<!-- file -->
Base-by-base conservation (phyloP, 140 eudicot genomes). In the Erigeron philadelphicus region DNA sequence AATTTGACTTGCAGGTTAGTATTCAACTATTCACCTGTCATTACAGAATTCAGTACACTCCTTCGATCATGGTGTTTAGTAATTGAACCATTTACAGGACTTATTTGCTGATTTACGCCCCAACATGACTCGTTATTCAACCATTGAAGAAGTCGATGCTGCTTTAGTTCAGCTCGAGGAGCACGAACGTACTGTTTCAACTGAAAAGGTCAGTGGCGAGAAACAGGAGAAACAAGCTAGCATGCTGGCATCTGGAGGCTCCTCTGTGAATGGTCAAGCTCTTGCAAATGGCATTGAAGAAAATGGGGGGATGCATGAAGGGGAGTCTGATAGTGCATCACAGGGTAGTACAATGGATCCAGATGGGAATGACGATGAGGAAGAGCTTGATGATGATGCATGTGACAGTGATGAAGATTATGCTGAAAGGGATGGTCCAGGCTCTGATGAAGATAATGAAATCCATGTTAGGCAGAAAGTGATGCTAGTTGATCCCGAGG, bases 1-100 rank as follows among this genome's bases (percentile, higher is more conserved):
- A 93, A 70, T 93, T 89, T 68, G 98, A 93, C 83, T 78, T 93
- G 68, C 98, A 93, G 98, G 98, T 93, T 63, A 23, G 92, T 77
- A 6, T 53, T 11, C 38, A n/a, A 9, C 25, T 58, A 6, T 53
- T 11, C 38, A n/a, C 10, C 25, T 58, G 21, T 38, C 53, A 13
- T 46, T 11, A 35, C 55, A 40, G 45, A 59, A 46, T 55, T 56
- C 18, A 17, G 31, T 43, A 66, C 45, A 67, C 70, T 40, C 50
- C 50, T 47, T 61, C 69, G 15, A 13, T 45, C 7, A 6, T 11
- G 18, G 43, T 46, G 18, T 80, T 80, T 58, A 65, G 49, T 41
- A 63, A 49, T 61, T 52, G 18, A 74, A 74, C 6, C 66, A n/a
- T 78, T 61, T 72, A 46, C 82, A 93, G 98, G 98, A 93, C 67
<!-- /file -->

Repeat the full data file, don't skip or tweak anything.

Base-by-base conservation (phyloP, 140 eudicot genomes). In the Erigeron philadelphicus region DNA sequence AATTTGACTTGCAGGTTAGTATTCAACTATTCACCTGTCATTACAGAATTCAGTACACTCCTTCGATCATGGTGTTTAGTAATTGAACCATTTACAGGACTTATTTGCTGATTTACGCCCCAACATGACTCGTTATTCAACCATTGAAGAAGTCGATGCTGCTTTAGTTCAGCTCGAGGAGCACGAACGTACTGTTTCAACTGAAAAGGTCAGTGGCGAGAAACAGGAGAAACAAGCTAGCATGCTGGCATCTGGAGGCTCCTCTGTGAATGGTCAAGCTCTTGCAAATGGCATTGAAGAAAATGGGGGGATGCATGAAGGGGAGTCTGATAGTGCATCACAGGGTAGTACAATGGATCCAGATGGGAATGACGATGAGGAAGAGCTTGATGATGATGCATGTGACAGTGATGAAGATTATGCTGAAAGGGATGGTCCAGGCTCTGATGAAGATAATGAAATCCATGTTAGGCAGAAAGTGATGCTAGTTGATCCCGAGG, bases 1-100 rank as follows among this genome's bases (percentile, higher is more conserved):
- A 93, A 70, T 93, T 89, T 68, G 98, A 93, C 83, T 78, T 93
- G 68, C 98, A 93, G 98, G 98, T 93, T 63, A 23, G 92, T 77
- A 6, T 53, T 11, C 38, A n/a, A 9, C 25, T 58, A 6, T 53
- T 11, C 38, A n/a, C 10, C 25, T 58, G 21, T 38, C 53, A 13
- T 46, T 11, A 35, C 55, A 40, G 45, A 59, A 46, T 55, T 56
- C 18, A 17, G 31, T 43, A 66, C 45, A 67, C 70, T 40, C 50
- C 50, T 47, T 61, C 69, G 15, A 13, T 45, C 7, A 6, T 11
- G 18, G 43, T 46, G 18, T 80, T 80, T 58, A 65, G 49, T 41
- A 63, A 49, T 61, T 52, G 18, A 74, A 74, C 6, C 66, A n/a
- T 78, T 61, T 72, A 46, C 82, A 93, G 98, G 98, A 93, C 67